Early 20th-Century American Tobacco Card Collection
Appraised Value: $19,300 - $26,000
IMAGE: 1 of 7
Appraisal Video: (4:23)
GUEST: They were an uncle's. They were in my mother's attic when she died almost 20 years ago. I had apparently brought them from Baton Rouge in about 1940 after my grandmother broke up her house after my uncle had died and so on. That's really about all I know of them.
APPRAISER: They've been dormant for all that time. Was your uncle from Baton Rouge?
APPRAISER: These are tobacco cards. They're from about 1910 to '13. You brought in six cards. I kind of randomly selected them due to condition and names that I halfway recognized. I'm not a baseball fan particularly. There are about 75 or 80 different cards, though, in the bunch. These aren't the typical tobacco cards you see. There were tobacco cards issued all over the country, particularly the East Coast, but also the West Coast. And there was also tobacco cards issued in the South. And they are the rarest tobacco cards that were issued, primarily because there was a limited supply made and also because the weather down here isn't conducive to paper surviving. And a lot of these were issued in New Orleans and in Louisiana, so it makes sense that these would be from Baton Rouge.
APPRAISER: This here is a sample of something called the T213 set. And it looks very similar to the T206 set. That's the famous set with Honus Wagner. You brought a card, which I will just flip very quickly. This is also a Wagner, but it is not Honus Wagner, it's Heinie Wagner. But what's interesting about this is the back. And you can see here it's "Coupon Cigarettes... Made in New Orleans." So that shows these were made in the South. And you just typically don't see them very often. Here you have another set, it's called the T215 set. Again, they look like the T206 cards, which most people have in collections out there, but again, these are much, much scarcer. And this particular set has the Red Cross back. And you have a great one here, you have John McGraw. And he's, of course, a Hall of Famer, so a great card you chose there. Now here you chose two cards from a set called the T207 set. And these are known for their brown or sepia backgrounds. You brought Ward Miller and Louis Lowdermilk. Now, was there any particular reason you chose those two?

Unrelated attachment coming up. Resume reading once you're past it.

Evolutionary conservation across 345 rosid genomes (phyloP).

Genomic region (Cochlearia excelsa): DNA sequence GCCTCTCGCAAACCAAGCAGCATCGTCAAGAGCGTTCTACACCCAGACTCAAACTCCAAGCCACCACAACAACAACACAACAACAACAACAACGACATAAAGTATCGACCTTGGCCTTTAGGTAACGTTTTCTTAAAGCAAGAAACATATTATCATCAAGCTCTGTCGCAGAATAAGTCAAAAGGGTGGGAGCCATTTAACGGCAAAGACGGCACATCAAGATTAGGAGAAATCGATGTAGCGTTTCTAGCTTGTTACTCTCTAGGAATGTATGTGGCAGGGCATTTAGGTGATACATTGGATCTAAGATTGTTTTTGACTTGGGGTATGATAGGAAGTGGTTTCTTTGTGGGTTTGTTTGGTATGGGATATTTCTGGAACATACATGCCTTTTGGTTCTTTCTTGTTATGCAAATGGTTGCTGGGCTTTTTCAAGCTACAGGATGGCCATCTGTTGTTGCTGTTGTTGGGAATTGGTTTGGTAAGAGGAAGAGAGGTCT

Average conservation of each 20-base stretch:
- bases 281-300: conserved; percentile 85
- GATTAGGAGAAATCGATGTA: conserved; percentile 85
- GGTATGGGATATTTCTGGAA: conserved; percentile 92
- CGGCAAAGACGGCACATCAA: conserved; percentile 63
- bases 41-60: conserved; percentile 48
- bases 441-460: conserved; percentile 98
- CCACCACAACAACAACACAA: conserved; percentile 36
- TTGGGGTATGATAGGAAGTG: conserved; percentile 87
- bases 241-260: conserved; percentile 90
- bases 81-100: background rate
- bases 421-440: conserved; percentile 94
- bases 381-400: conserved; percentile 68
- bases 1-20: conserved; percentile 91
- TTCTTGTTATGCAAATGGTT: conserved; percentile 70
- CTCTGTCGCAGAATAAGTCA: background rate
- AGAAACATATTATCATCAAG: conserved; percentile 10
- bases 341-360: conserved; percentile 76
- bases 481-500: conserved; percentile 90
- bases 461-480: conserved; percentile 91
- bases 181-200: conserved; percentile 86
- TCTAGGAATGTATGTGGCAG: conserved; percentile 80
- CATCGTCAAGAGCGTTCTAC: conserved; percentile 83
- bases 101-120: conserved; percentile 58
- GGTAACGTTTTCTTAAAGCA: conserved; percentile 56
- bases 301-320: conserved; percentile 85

APPRAISER: Ward Miller and Louis Lowdermilk are two of the rarest cards in that set. Since the 1930s, when cards started to be cataloged, these two cards were known as real rarities. So the fact that you brought those two in out of all the ones you have is pretty remarkable. Now, what makes this even more remarkable, the back of this card also exhibits the Red Cross back. That's of profound rarity. There are less than ten Red Cross T207 backs known. Louis Lowdermilk is one of the rarest cards in the set. This card may be unique. I would estimate your two T213 cards at auction at around $300 to $500 for the pair. For these two right here, I would estimate them at $2,500 to $3,500 for the pair.
APPRAISER: For the Ward Miller, I'd estimate that card at $1,500 to $2,000.
APPRAISER: The Louis Lowdermilk card, we were all pretty stunned when we saw it. Because the Lowdermilk card in general is an amazing find. One with a Red Cross back, unheard of. This card that you brought in that you didn't know, you just picked it as a sample, we'd estimate it somewhere... $15,000 to $20,000 for this card.
GUEST: (sighs) Amazing. I'm stunned.
APPRAISER: We were stunned. I tried to keep a poker face when I saw these cards come out and you told me that you just chose them as samples, and I hadn't even seen the back yet. I was astounded. Congratulations, Ray. I mean, what an amazing, amazing find.
HOST: Okay, well, thank you very much. I am stunned.
This website is produced for PBS Online by WGBH Boston. ©1997-2015 WGBH Educational Foundation.
ANTIQUES ROADSHOW is a trademark of the BBC and is produced for PBS by WGBH under license from BBC Worldwide.
WGBH and PBS are not responsible for the content of websites linked to or from ANTIQUES ROADSHOW Online.
PBS is a 501(c)(3) not-for-profit organization.